Ten Questions with South Bay Brewmaster Steve Donohue

Steve Donohue on his last day at FireHouse Grill & Brewery, May 2012
Steve Donohue on his last day at FireHouse, May 2012

Last month, Steve Donohue left FireHouse Grill & Brewery in Sunnyvale but not before creating a number of memorable beers and, remarkably, winning consecutive medals at the prestigious Great American Beer Festival (GABF) the past four years.

  • 2011: Silver medal for FireHouse Porter in the Brown Porter category
  • 2010: Bronze medal for Pete’s Support Belgian IPA in the American-Belgo-Style Ale category
  • 2009: Bronze medal for Veles Baltic Porter in the Baltic-Style Porter category
  • 2008: Silver medal for FireHouse Porter in the Brown Porter category

Steve is down-to-earth with a quick wit and has embraced social media (his Twitter handle is @scvbrewer) making him a popular figure in the South Bay beer scene. Earlier this week, he shared that he is in the beginning stages of opening a brewery.

Steve recently took time to answer questions about his ties to the South Bay, the current San Jose/South Bay craft beer scene, his career path, and his interests outside of making beer. In a telling sign that the craft beer scene is indeed on the up-and-up in the South Bay, Steve confirms in the Q&A below that he will open his brewery in the San Jose area.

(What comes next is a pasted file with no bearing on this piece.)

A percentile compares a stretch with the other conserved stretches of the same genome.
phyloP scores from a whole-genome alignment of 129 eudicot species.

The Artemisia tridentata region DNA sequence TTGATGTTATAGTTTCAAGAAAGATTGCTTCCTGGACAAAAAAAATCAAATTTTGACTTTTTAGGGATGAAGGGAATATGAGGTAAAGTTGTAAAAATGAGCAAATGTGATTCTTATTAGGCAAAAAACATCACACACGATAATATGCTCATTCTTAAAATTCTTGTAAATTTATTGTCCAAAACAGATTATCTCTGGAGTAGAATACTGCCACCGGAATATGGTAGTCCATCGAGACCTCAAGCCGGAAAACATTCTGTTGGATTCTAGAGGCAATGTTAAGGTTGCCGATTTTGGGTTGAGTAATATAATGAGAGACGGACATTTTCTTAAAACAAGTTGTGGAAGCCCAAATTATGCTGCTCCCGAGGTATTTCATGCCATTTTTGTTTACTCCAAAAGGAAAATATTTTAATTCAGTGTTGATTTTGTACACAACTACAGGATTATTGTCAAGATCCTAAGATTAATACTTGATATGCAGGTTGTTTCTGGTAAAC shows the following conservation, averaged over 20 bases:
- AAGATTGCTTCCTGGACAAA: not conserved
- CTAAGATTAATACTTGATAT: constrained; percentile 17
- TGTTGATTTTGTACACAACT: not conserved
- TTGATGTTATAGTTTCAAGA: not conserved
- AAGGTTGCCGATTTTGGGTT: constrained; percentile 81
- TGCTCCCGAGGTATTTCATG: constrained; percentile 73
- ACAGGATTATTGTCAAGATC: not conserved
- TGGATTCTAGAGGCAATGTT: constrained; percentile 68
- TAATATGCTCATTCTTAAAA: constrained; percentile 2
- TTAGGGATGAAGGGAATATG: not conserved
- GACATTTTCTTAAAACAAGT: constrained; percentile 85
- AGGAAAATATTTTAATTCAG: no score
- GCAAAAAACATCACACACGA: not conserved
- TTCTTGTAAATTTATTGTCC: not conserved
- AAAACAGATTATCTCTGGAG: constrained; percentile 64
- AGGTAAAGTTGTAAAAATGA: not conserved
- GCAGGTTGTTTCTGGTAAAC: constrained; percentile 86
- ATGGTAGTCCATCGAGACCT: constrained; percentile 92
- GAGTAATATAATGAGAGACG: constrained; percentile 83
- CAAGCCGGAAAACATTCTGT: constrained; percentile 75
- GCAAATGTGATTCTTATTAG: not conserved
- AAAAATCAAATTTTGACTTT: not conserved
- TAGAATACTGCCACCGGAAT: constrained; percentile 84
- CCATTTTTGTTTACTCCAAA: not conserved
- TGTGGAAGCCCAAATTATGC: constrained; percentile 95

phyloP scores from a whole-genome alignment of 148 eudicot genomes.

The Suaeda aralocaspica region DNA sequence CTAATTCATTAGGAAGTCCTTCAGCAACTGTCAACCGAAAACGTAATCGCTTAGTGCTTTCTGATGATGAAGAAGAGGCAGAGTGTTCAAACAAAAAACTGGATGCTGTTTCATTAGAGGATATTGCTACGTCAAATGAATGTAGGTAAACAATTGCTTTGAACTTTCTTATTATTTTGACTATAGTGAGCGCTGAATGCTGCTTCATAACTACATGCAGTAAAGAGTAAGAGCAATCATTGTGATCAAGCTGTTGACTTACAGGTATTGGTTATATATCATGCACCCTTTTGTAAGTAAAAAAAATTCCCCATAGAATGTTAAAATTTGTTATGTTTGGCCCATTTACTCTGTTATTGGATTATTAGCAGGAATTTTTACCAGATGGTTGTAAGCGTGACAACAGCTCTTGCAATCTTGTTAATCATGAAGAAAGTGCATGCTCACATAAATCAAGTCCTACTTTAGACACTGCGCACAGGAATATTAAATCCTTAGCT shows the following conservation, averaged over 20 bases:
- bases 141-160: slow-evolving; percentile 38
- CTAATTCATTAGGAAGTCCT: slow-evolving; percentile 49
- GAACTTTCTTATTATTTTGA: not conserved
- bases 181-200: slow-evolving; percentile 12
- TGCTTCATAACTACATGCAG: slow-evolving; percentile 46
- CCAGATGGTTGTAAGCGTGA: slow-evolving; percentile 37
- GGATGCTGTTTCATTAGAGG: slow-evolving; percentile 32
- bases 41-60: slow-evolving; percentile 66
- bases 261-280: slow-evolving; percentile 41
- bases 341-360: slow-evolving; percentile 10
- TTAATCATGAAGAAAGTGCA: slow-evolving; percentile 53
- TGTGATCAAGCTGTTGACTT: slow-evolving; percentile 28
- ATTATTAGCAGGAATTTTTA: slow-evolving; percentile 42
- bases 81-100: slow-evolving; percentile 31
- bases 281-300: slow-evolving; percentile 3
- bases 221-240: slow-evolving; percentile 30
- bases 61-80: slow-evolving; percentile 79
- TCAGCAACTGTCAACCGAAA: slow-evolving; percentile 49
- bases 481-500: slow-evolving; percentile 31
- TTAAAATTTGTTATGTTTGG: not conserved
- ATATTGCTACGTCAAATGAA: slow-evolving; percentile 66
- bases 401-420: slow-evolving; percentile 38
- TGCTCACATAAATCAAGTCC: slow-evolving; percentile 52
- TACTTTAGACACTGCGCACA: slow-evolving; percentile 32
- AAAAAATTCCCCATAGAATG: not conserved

What is your personal and/or professional connection to San Jose and the South Bay?

I grew up here in the South Bay Area. Los Gatos to be exact. The only time I lived away from the Bay Area was college. I lived in Chico for a few years. OK, five years. Professionally, the South Bay is the only place I’ve ever brewed. I started at Coast Range Brewing in 1996. Peter Licht, now of Hermitage Brewing Company, gave me my first brewing job. I then went to Los Gatos Brewing, Stoddard’s, both Sunnyvale and Campbell, back to Coast Range, then to FireHouse (the former Stoddard’s), and I’m now at Hermitage.

When, where, and how did your passion for beer start?

My passion for beer started, really, as a teenager. My parents owned a number of liquor stores as I was growing up. In the late 80s, when craft brewing was still really in its infancy, I was able to take samples home from one of my Dad’s stores. He wanted to know which ones he should get in. I got to taste them and give him my opinion. I pretty much said just to get them all. Fast forward a few years, and I started homebrewing in college. My buddy and I were bored one day and just decided to make some beer. Clearly, I fell in love with it.